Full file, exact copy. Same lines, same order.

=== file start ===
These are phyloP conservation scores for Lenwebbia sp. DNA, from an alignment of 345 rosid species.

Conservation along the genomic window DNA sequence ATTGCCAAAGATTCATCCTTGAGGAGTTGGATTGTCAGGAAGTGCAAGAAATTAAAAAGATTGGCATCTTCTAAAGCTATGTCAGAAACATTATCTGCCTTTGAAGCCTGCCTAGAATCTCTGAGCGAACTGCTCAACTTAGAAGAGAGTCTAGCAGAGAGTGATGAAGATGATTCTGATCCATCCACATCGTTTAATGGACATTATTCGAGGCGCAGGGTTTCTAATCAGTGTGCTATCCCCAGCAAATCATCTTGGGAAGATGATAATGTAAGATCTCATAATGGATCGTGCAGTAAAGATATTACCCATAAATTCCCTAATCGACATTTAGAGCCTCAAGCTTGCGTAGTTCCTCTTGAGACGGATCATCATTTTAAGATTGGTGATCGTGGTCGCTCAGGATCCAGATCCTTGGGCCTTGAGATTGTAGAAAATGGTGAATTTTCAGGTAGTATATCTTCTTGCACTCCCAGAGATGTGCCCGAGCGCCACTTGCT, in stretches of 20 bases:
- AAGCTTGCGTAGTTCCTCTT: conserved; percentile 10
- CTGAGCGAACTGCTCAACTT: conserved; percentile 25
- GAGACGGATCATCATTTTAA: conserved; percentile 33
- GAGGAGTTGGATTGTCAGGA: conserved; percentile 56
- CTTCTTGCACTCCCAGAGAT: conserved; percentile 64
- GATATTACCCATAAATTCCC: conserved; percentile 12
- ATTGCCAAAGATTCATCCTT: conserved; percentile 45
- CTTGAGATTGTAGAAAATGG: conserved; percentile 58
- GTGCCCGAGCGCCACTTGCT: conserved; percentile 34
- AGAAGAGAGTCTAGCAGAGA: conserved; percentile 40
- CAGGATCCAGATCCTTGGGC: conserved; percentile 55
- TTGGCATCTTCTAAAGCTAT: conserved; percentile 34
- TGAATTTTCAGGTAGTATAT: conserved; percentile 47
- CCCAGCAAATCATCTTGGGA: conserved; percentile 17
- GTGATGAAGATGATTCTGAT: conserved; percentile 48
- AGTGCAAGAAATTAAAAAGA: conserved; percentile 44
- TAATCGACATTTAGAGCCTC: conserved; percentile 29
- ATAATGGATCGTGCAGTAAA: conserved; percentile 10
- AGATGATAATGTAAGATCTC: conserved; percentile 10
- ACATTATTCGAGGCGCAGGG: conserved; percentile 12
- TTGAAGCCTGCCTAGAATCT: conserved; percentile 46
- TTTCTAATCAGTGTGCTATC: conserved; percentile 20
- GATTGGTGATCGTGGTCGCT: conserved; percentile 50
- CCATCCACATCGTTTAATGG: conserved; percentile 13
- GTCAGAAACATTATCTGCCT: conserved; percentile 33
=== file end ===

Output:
These are phyloP conservation scores for Lenwebbia sp. DNA, from an alignment of 345 rosid species.

Conservation along the genomic window DNA sequence ATTGCCAAAGATTCATCCTTGAGGAGTTGGATTGTCAGGAAGTGCAAGAAATTAAAAAGATTGGCATCTTCTAAAGCTATGTCAGAAACATTATCTGCCTTTGAAGCCTGCCTAGAATCTCTGAGCGAACTGCTCAACTTAGAAGAGAGTCTAGCAGAGAGTGATGAAGATGATTCTGATCCATCCACATCGTTTAATGGACATTATTCGAGGCGCAGGGTTTCTAATCAGTGTGCTATCCCCAGCAAATCATCTTGGGAAGATGATAATGTAAGATCTCATAATGGATCGTGCAGTAAAGATATTACCCATAAATTCCCTAATCGACATTTAGAGCCTCAAGCTTGCGTAGTTCCTCTTGAGACGGATCATCATTTTAAGATTGGTGATCGTGGTCGCTCAGGATCCAGATCCTTGGGCCTTGAGATTGTAGAAAATGGTGAATTTTCAGGTAGTATATCTTCTTGCACTCCCAGAGATGTGCCCGAGCGCCACTTGCT, in stretches of 20 bases:
- AAGCTTGCGTAGTTCCTCTT: conserved; percentile 10
- CTGAGCGAACTGCTCAACTT: conserved; percentile 25
- GAGACGGATCATCATTTTAA: conserved; percentile 33
- GAGGAGTTGGATTGTCAGGA: conserved; percentile 56
- CTTCTTGCACTCCCAGAGAT: conserved; percentile 64
- GATATTACCCATAAATTCCC: conserved; percentile 12
- ATTGCCAAAGATTCATCCTT: conserved; percentile 45
- CTTGAGATTGTAGAAAATGG: conserved; percentile 58
- GTGCCCGAGCGCCACTTGCT: conserved; percentile 34
- AGAAGAGAGTCTAGCAGAGA: conserved; percentile 40
- CAGGATCCAGATCCTTGGGC: conserved; percentile 55
- TTGGCATCTTCTAAAGCTAT: conserved; percentile 34
- TGAATTTTCAGGTAGTATAT: conserved; percentile 47
- CCCAGCAAATCATCTTGGGA: conserved; percentile 17
- GTGATGAAGATGATTCTGAT: conserved; percentile 48
- AGTGCAAGAAATTAAAAAGA: conserved; percentile 44
- TAATCGACATTTAGAGCCTC: conserved; percentile 29
- ATAATGGATCGTGCAGTAAA: conserved; percentile 10
- AGATGATAATGTAAGATCTC: conserved; percentile 10
- ACATTATTCGAGGCGCAGGG: conserved; percentile 12
- TTGAAGCCTGCCTAGAATCT: conserved; percentile 46
- TTTCTAATCAGTGTGCTATC: conserved; percentile 20
- GATTGGTGATCGTGGTCGCT: conserved; percentile 50
- CCATCCACATCGTTTAATGG: conserved; percentile 13
- GTCAGAAACATTATCTGCCT: conserved; percentile 33